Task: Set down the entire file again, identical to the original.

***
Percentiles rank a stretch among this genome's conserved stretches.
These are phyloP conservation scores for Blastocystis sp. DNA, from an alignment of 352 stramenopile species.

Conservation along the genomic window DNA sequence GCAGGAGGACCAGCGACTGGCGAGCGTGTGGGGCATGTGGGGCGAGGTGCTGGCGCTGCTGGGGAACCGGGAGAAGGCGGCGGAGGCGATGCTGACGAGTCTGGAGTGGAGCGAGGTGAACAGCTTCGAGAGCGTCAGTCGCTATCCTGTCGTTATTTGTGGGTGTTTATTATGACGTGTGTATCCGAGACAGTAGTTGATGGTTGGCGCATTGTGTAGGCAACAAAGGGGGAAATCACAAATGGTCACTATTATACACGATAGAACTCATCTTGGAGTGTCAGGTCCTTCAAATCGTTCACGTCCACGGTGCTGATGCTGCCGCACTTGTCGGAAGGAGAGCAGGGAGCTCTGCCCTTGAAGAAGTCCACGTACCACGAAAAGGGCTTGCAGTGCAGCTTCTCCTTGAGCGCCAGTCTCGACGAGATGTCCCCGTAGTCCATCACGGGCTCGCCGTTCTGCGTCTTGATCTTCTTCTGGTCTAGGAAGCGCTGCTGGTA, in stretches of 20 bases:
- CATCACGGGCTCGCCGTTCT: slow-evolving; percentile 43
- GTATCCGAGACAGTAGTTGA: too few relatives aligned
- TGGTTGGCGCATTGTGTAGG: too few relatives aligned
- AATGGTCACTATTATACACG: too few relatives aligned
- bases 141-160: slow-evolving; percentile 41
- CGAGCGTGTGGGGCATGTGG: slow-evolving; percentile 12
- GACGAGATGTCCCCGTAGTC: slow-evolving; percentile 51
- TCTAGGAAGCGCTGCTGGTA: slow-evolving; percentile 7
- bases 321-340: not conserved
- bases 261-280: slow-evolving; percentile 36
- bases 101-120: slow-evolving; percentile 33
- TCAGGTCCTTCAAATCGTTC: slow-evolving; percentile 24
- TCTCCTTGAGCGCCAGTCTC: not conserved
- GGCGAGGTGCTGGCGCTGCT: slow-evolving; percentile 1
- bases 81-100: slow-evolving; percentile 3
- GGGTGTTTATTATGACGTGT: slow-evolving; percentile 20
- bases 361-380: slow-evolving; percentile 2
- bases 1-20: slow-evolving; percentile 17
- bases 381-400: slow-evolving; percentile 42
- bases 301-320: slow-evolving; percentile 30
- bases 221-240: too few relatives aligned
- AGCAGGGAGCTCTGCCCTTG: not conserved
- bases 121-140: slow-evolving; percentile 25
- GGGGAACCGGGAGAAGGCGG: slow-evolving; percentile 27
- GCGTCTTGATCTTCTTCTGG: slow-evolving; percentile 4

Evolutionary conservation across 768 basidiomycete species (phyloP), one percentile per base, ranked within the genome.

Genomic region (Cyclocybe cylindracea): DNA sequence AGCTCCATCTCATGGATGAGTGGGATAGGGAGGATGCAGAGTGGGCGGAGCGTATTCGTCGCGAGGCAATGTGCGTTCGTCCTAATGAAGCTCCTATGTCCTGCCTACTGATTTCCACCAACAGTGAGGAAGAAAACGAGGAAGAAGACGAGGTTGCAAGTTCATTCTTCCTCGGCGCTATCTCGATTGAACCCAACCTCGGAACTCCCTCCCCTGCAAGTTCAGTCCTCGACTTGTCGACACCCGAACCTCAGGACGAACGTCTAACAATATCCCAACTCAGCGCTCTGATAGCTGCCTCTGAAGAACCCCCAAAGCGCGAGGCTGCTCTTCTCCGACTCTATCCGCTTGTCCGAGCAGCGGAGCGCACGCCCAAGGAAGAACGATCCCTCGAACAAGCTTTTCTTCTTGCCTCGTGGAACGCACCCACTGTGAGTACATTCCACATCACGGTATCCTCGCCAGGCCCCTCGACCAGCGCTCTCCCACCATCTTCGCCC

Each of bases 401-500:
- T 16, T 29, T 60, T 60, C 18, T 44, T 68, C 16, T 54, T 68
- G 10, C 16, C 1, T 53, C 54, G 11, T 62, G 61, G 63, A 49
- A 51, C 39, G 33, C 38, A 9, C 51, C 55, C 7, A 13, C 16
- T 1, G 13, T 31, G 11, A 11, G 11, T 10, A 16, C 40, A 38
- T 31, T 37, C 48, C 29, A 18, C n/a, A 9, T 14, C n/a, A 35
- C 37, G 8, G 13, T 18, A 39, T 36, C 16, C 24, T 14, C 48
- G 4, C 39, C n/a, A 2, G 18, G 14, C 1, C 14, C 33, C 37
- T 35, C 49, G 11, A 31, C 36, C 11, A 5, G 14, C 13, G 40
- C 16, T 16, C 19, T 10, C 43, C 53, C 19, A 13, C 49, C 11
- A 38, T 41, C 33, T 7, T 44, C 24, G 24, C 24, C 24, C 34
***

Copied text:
Percentiles rank a stretch among this genome's conserved stretches.
These are phyloP conservation scores for Blastocystis sp. DNA, from an alignment of 352 stramenopile species.

Conservation along the genomic window DNA sequence GCAGGAGGACCAGCGACTGGCGAGCGTGTGGGGCATGTGGGGCGAGGTGCTGGCGCTGCTGGGGAACCGGGAGAAGGCGGCGGAGGCGATGCTGACGAGTCTGGAGTGGAGCGAGGTGAACAGCTTCGAGAGCGTCAGTCGCTATCCTGTCGTTATTTGTGGGTGTTTATTATGACGTGTGTATCCGAGACAGTAGTTGATGGTTGGCGCATTGTGTAGGCAACAAAGGGGGAAATCACAAATGGTCACTATTATACACGATAGAACTCATCTTGGAGTGTCAGGTCCTTCAAATCGTTCACGTCCACGGTGCTGATGCTGCCGCACTTGTCGGAAGGAGAGCAGGGAGCTCTGCCCTTGAAGAAGTCCACGTACCACGAAAAGGGCTTGCAGTGCAGCTTCTCCTTGAGCGCCAGTCTCGACGAGATGTCCCCGTAGTCCATCACGGGCTCGCCGTTCTGCGTCTTGATCTTCTTCTGGTCTAGGAAGCGCTGCTGGTA, in stretches of 20 bases:
- CATCACGGGCTCGCCGTTCT: slow-evolving; percentile 43
- GTATCCGAGACAGTAGTTGA: too few relatives aligned
- TGGTTGGCGCATTGTGTAGG: too few relatives aligned
- AATGGTCACTATTATACACG: too few relatives aligned
- bases 141-160: slow-evolving; percentile 41
- CGAGCGTGTGGGGCATGTGG: slow-evolving; percentile 12
- GACGAGATGTCCCCGTAGTC: slow-evolving; percentile 51
- TCTAGGAAGCGCTGCTGGTA: slow-evolving; percentile 7
- bases 321-340: not conserved
- bases 261-280: slow-evolving; percentile 36
- bases 101-120: slow-evolving; percentile 33
- TCAGGTCCTTCAAATCGTTC: slow-evolving; percentile 24
- TCTCCTTGAGCGCCAGTCTC: not conserved
- GGCGAGGTGCTGGCGCTGCT: slow-evolving; percentile 1
- bases 81-100: slow-evolving; percentile 3
- GGGTGTTTATTATGACGTGT: slow-evolving; percentile 20
- bases 361-380: slow-evolving; percentile 2
- bases 1-20: slow-evolving; percentile 17
- bases 381-400: slow-evolving; percentile 42
- bases 301-320: slow-evolving; percentile 30
- bases 221-240: too few relatives aligned
- AGCAGGGAGCTCTGCCCTTG: not conserved
- bases 121-140: slow-evolving; percentile 25
- GGGGAACCGGGAGAAGGCGG: slow-evolving; percentile 27
- GCGTCTTGATCTTCTTCTGG: slow-evolving; percentile 4

Evolutionary conservation across 768 basidiomycete species (phyloP), one percentile per base, ranked within the genome.

Genomic region (Cyclocybe cylindracea): DNA sequence AGCTCCATCTCATGGATGAGTGGGATAGGGAGGATGCAGAGTGGGCGGAGCGTATTCGTCGCGAGGCAATGTGCGTTCGTCCTAATGAAGCTCCTATGTCCTGCCTACTGATTTCCACCAACAGTGAGGAAGAAAACGAGGAAGAAGACGAGGTTGCAAGTTCATTCTTCCTCGGCGCTATCTCGATTGAACCCAACCTCGGAACTCCCTCCCCTGCAAGTTCAGTCCTCGACTTGTCGACACCCGAACCTCAGGACGAACGTCTAACAATATCCCAACTCAGCGCTCTGATAGCTGCCTCTGAAGAACCCCCAAAGCGCGAGGCTGCTCTTCTCCGACTCTATCCGCTTGTCCGAGCAGCGGAGCGCACGCCCAAGGAAGAACGATCCCTCGAACAAGCTTTTCTTCTTGCCTCGTGGAACGCACCCACTGTGAGTACATTCCACATCACGGTATCCTCGCCAGGCCCCTCGACCAGCGCTCTCCCACCATCTTCGCCC

Each of bases 401-500:
- T 16, T 29, T 60, T 60, C 18, T 44, T 68, C 16, T 54, T 68
- G 10, C 16, C 1, T 53, C 54, G 11, T 62, G 61, G 63, A 49
- A 51, C 39, G 33, C 38, A 9, C 51, C 55, C 7, A 13, C 16
- T 1, G 13, T 31, G 11, A 11, G 11, T 10, A 16, C 40, A 38
- T 31, T 37, C 48, C 29, A 18, C n/a, A 9, T 14, C n/a, A 35
- C 37, G 8, G 13, T 18, A 39, T 36, C 16, C 24, T 14, C 48
- G 4, C 39, C n/a, A 2, G 18, G 14, C 1, C 14, C 33, C 37
- T 35, C 49, G 11, A 31, C 36, C 11, A 5, G 14, C 13, G 40
- C 16, T 16, C 19, T 10, C 43, C 53, C 19, A 13, C 49, C 11
- A 38, T 41, C 33, T 7, T 44, C 24, G 24, C 24, C 24, C 34